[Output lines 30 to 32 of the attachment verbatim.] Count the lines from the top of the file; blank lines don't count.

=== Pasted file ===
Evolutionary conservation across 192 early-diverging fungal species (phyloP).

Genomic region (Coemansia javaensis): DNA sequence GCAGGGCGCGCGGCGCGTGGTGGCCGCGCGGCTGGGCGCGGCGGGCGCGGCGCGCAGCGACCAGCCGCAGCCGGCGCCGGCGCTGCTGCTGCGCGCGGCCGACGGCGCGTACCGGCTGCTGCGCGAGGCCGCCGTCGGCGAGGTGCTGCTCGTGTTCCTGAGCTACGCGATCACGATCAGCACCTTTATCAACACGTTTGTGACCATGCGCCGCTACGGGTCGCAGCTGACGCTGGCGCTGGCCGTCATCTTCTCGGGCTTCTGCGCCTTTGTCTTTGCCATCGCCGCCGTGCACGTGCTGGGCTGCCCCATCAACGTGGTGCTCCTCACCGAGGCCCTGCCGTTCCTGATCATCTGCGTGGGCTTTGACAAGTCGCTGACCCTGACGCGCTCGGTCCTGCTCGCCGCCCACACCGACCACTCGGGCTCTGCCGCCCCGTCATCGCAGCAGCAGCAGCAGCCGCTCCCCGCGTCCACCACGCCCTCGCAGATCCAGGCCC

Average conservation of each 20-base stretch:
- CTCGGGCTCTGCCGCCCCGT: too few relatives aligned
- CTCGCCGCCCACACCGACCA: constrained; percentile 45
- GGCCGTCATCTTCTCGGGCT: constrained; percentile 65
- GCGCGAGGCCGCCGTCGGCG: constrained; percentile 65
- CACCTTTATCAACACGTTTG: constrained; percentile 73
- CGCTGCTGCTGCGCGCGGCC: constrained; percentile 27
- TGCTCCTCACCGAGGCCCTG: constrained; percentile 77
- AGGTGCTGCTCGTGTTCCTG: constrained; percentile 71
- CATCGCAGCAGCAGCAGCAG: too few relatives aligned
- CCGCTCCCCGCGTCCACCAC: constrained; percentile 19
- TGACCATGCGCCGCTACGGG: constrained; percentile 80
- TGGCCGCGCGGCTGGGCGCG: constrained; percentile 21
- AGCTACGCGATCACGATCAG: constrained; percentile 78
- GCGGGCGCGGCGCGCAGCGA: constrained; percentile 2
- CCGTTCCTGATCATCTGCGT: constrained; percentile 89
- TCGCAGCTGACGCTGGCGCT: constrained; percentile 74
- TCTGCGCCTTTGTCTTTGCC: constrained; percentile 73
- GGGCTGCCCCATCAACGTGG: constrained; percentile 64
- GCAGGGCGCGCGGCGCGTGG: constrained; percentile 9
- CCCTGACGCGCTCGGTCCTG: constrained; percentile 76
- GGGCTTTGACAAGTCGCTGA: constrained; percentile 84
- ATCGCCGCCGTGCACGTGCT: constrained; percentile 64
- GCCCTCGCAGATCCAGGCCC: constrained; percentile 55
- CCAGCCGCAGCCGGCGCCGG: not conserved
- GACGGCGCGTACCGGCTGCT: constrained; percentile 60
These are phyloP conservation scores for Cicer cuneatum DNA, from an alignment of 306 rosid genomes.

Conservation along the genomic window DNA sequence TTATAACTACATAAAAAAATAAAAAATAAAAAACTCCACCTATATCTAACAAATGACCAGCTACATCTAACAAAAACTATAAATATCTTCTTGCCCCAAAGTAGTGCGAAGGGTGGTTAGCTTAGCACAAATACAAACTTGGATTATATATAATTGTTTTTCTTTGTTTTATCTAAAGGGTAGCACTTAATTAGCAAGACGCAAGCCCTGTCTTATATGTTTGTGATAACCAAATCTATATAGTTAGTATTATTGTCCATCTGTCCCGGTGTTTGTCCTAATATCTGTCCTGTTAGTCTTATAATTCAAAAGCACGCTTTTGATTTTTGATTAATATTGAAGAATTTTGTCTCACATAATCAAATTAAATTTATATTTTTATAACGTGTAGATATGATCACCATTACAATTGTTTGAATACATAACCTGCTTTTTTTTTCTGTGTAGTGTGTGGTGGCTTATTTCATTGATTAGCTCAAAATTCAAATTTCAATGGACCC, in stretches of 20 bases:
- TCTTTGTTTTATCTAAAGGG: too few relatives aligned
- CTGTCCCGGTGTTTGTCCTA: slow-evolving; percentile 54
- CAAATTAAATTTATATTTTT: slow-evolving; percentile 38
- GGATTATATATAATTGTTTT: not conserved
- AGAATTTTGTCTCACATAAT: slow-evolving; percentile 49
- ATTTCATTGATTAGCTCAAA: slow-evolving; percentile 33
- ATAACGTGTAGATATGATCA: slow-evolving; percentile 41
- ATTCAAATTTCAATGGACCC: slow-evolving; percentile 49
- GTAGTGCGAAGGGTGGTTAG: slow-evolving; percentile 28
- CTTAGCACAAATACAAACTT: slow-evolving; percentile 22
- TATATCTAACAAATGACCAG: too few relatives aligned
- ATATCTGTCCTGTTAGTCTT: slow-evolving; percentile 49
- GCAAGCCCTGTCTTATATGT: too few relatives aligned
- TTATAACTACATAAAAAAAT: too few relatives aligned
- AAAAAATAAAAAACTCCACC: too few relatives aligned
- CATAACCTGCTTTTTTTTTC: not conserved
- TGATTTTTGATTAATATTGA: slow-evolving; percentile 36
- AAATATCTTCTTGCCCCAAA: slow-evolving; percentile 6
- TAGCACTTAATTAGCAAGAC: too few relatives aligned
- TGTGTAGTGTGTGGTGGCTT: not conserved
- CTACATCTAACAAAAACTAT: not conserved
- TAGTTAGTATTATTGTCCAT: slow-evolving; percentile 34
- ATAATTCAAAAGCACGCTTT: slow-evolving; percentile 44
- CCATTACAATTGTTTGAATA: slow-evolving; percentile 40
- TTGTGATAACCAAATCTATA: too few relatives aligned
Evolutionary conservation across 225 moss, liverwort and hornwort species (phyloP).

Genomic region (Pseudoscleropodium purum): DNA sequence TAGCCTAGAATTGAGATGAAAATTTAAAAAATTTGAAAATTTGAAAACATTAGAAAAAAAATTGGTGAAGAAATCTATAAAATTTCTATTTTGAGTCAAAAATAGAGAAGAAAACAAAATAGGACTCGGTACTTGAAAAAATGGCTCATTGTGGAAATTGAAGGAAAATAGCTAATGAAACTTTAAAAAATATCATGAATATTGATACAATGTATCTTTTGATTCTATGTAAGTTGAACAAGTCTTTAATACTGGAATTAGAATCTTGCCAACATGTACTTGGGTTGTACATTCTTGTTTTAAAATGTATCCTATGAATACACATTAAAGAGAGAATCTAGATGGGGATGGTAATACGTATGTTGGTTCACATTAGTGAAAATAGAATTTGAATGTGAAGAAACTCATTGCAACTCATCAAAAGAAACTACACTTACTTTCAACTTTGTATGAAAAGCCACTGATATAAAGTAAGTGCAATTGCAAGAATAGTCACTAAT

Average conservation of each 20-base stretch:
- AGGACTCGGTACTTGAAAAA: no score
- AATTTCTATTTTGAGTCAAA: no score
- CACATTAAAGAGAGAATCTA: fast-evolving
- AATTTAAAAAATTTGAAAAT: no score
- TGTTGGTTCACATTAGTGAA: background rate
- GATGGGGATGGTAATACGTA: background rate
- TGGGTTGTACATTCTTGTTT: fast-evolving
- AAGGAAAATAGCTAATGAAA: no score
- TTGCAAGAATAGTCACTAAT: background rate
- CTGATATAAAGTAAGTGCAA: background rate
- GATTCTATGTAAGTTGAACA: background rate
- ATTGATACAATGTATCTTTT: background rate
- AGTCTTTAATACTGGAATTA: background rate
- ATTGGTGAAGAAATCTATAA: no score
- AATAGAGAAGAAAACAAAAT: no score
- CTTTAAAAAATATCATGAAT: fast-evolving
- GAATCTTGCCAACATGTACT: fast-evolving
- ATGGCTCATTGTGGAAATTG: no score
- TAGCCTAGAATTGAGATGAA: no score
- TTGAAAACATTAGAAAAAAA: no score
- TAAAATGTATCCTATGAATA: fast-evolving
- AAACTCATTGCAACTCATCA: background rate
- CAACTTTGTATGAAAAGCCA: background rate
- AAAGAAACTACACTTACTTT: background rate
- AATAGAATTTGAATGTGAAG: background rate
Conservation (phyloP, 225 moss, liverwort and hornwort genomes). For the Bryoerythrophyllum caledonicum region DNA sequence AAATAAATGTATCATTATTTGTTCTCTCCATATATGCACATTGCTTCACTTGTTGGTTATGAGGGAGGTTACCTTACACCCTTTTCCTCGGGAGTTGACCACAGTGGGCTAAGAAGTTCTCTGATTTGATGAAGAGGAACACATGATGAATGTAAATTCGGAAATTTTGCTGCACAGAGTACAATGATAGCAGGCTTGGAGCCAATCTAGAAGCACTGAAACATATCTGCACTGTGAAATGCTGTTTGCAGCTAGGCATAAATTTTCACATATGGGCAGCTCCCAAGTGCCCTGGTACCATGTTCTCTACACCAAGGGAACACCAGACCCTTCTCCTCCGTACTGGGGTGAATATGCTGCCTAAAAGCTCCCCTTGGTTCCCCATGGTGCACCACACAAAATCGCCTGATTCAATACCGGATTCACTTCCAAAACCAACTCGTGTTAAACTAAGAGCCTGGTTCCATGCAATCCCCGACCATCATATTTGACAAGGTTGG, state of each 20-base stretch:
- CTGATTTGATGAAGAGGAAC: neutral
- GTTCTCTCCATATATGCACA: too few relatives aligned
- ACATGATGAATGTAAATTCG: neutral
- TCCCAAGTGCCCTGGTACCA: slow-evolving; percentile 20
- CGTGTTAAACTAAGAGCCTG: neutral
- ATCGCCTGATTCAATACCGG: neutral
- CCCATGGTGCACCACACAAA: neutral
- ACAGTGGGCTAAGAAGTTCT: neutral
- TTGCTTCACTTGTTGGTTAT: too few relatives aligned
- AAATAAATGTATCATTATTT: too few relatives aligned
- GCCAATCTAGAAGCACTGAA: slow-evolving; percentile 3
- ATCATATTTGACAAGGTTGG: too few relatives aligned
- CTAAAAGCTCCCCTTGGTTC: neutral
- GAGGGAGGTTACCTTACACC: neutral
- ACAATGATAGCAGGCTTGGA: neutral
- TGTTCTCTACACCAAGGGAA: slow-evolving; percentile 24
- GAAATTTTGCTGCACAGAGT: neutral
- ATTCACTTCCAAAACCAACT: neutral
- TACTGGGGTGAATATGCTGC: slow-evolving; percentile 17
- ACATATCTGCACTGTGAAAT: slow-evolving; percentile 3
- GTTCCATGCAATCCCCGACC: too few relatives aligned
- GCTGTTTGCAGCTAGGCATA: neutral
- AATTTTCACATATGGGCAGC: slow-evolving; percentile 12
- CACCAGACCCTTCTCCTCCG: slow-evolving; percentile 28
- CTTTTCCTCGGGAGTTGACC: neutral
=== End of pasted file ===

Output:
Conservation along the genomic window DNA sequence TTATAACTACATAAAAAAATAAAAAATAAAAAACTCCACCTATATCTAACAAATGACCAGCTACATCTAACAAAAACTATAAATATCTTCTTGCCCCAAAGTAGTGCGAAGGGTGGTTAGCTTAGCACAAATACAAACTTGGATTATATATAATTGTTTTTCTTTGTTTTATCTAAAGGGTAGCACTTAATTAGCAAGACGCAAGCCCTGTCTTATATGTTTGTGATAACCAAATCTATATAGTTAGTATTATTGTCCATCTGTCCCGGTGTTTGTCCTAATATCTGTCCTGTTAGTCTTATAATTCAAAAGCACGCTTTTGATTTTTGATTAATATTGAAGAATTTTGTCTCACATAATCAAATTAAATTTATATTTTTATAACGTGTAGATATGATCACCATTACAATTGTTTGAATACATAACCTGCTTTTTTTTTCTGTGTAGTGTGTGGTGGCTTATTTCATTGATTAGCTCAAAATTCAAATTTCAATGGACCC, in stretches of 20 bases:
- TCTTTGTTTTATCTAAAGGG: too few relatives aligned
- CTGTCCCGGTGTTTGTCCTA: slow-evolving; percentile 54